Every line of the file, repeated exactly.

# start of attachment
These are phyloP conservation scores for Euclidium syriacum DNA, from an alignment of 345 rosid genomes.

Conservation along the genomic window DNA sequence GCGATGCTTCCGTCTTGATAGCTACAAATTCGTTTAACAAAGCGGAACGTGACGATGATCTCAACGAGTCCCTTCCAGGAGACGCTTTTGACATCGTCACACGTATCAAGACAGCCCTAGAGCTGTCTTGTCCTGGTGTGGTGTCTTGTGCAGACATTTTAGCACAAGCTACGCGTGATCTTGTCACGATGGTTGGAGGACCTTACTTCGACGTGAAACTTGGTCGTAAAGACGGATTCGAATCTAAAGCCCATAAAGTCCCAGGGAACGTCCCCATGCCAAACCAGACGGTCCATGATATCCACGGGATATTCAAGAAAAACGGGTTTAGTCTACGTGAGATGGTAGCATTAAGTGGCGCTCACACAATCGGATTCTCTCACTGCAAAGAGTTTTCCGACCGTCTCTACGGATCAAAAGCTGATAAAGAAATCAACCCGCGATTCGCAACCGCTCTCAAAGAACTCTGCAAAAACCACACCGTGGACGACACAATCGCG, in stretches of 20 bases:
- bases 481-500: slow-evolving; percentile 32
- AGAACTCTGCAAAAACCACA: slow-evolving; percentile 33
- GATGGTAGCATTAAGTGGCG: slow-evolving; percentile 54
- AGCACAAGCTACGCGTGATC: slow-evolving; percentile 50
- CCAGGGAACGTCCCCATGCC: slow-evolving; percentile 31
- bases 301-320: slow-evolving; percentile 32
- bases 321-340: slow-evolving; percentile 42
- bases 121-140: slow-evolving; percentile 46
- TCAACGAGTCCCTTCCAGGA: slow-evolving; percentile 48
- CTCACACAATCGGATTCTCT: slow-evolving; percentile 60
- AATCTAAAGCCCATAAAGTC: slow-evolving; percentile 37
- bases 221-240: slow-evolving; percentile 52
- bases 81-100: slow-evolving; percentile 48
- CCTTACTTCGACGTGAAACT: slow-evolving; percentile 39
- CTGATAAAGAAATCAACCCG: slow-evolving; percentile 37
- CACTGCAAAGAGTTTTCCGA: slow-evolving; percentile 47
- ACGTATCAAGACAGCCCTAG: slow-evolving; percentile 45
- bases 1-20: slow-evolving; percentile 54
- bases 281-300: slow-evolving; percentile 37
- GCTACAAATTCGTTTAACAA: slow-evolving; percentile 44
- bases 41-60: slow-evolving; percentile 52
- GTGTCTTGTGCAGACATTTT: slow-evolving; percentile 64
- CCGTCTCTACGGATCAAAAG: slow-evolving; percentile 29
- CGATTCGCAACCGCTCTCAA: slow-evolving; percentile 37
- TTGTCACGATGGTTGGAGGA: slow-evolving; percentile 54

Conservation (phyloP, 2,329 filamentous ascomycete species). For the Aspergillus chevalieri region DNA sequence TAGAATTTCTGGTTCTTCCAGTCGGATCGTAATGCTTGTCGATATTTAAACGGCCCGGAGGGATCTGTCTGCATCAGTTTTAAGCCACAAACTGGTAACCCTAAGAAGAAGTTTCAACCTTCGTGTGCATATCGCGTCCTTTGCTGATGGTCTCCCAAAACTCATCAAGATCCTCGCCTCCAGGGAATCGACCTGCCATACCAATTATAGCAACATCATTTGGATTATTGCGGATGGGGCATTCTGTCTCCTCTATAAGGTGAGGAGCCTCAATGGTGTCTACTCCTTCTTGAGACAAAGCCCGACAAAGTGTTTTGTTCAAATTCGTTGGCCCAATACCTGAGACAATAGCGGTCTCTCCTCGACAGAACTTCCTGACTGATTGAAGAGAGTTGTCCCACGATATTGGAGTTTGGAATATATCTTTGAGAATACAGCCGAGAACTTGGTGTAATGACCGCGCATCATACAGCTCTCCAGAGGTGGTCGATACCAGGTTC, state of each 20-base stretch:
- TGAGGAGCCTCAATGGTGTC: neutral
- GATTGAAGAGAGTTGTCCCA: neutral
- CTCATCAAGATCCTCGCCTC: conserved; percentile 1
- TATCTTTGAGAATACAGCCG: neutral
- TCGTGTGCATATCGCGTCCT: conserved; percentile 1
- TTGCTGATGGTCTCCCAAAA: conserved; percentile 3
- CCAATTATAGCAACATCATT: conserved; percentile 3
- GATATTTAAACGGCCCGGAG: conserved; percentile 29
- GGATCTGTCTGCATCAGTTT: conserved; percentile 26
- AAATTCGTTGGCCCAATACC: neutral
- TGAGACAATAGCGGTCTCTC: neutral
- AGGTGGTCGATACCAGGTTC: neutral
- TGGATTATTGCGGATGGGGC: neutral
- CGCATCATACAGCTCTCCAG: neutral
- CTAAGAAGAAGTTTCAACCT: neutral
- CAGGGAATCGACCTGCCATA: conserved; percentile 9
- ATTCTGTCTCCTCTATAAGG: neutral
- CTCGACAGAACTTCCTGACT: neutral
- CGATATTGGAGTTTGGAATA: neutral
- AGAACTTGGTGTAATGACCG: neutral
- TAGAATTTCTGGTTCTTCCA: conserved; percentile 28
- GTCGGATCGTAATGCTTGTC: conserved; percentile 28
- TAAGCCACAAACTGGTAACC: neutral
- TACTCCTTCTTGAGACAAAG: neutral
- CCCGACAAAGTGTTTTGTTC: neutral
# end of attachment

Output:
These are phyloP conservation scores for Euclidium syriacum DNA, from an alignment of 345 rosid genomes.

Conservation along the genomic window DNA sequence GCGATGCTTCCGTCTTGATAGCTACAAATTCGTTTAACAAAGCGGAACGTGACGATGATCTCAACGAGTCCCTTCCAGGAGACGCTTTTGACATCGTCACACGTATCAAGACAGCCCTAGAGCTGTCTTGTCCTGGTGTGGTGTCTTGTGCAGACATTTTAGCACAAGCTACGCGTGATCTTGTCACGATGGTTGGAGGACCTTACTTCGACGTGAAACTTGGTCGTAAAGACGGATTCGAATCTAAAGCCCATAAAGTCCCAGGGAACGTCCCCATGCCAAACCAGACGGTCCATGATATCCACGGGATATTCAAGAAAAACGGGTTTAGTCTACGTGAGATGGTAGCATTAAGTGGCGCTCACACAATCGGATTCTCTCACTGCAAAGAGTTTTCCGACCGTCTCTACGGATCAAAAGCTGATAAAGAAATCAACCCGCGATTCGCAACCGCTCTCAAAGAACTCTGCAAAAACCACACCGTGGACGACACAATCGCG, in stretches of 20 bases:
- bases 481-500: slow-evolving; percentile 32
- AGAACTCTGCAAAAACCACA: slow-evolving; percentile 33
- GATGGTAGCATTAAGTGGCG: slow-evolving; percentile 54
- AGCACAAGCTACGCGTGATC: slow-evolving; percentile 50
- CCAGGGAACGTCCCCATGCC: slow-evolving; percentile 31
- bases 301-320: slow-evolving; percentile 32
- bases 321-340: slow-evolving; percentile 42
- bases 121-140: slow-evolving; percentile 46
- TCAACGAGTCCCTTCCAGGA: slow-evolving; percentile 48
- CTCACACAATCGGATTCTCT: slow-evolving; percentile 60
- AATCTAAAGCCCATAAAGTC: slow-evolving; percentile 37
- bases 221-240: slow-evolving; percentile 52
- bases 81-100: slow-evolving; percentile 48
- CCTTACTTCGACGTGAAACT: slow-evolving; percentile 39
- CTGATAAAGAAATCAACCCG: slow-evolving; percentile 37
- CACTGCAAAGAGTTTTCCGA: slow-evolving; percentile 47
- ACGTATCAAGACAGCCCTAG: slow-evolving; percentile 45
- bases 1-20: slow-evolving; percentile 54
- bases 281-300: slow-evolving; percentile 37
- GCTACAAATTCGTTTAACAA: slow-evolving; percentile 44
- bases 41-60: slow-evolving; percentile 52
- GTGTCTTGTGCAGACATTTT: slow-evolving; percentile 64
- CCGTCTCTACGGATCAAAAG: slow-evolving; percentile 29
- CGATTCGCAACCGCTCTCAA: slow-evolving; percentile 37
- TTGTCACGATGGTTGGAGGA: slow-evolving; percentile 54

Conservation (phyloP, 2,329 filamentous ascomycete species). For the Aspergillus chevalieri region DNA sequence TAGAATTTCTGGTTCTTCCAGTCGGATCGTAATGCTTGTCGATATTTAAACGGCCCGGAGGGATCTGTCTGCATCAGTTTTAAGCCACAAACTGGTAACCCTAAGAAGAAGTTTCAACCTTCGTGTGCATATCGCGTCCTTTGCTGATGGTCTCCCAAAACTCATCAAGATCCTCGCCTCCAGGGAATCGACCTGCCATACCAATTATAGCAACATCATTTGGATTATTGCGGATGGGGCATTCTGTCTCCTCTATAAGGTGAGGAGCCTCAATGGTGTCTACTCCTTCTTGAGACAAAGCCCGACAAAGTGTTTTGTTCAAATTCGTTGGCCCAATACCTGAGACAATAGCGGTCTCTCCTCGACAGAACTTCCTGACTGATTGAAGAGAGTTGTCCCACGATATTGGAGTTTGGAATATATCTTTGAGAATACAGCCGAGAACTTGGTGTAATGACCGCGCATCATACAGCTCTCCAGAGGTGGTCGATACCAGGTTC, state of each 20-base stretch:
- TGAGGAGCCTCAATGGTGTC: neutral
- GATTGAAGAGAGTTGTCCCA: neutral
- CTCATCAAGATCCTCGCCTC: conserved; percentile 1
- TATCTTTGAGAATACAGCCG: neutral
- TCGTGTGCATATCGCGTCCT: conserved; percentile 1
- TTGCTGATGGTCTCCCAAAA: conserved; percentile 3
- CCAATTATAGCAACATCATT: conserved; percentile 3
- GATATTTAAACGGCCCGGAG: conserved; percentile 29
- GGATCTGTCTGCATCAGTTT: conserved; percentile 26
- AAATTCGTTGGCCCAATACC: neutral
- TGAGACAATAGCGGTCTCTC: neutral
- AGGTGGTCGATACCAGGTTC: neutral
- TGGATTATTGCGGATGGGGC: neutral
- CGCATCATACAGCTCTCCAG: neutral
- CTAAGAAGAAGTTTCAACCT: neutral
- CAGGGAATCGACCTGCCATA: conserved; percentile 9
- ATTCTGTCTCCTCTATAAGG: neutral
- CTCGACAGAACTTCCTGACT: neutral
- CGATATTGGAGTTTGGAATA: neutral
- AGAACTTGGTGTAATGACCG: neutral
- TAGAATTTCTGGTTCTTCCA: conserved; percentile 28
- GTCGGATCGTAATGCTTGTC: conserved; percentile 28
- TAAGCCACAAACTGGTAACC: neutral
- TACTCCTTCTTGAGACAAAG: neutral
- CCCGACAAAGTGTTTTGTTC: neutral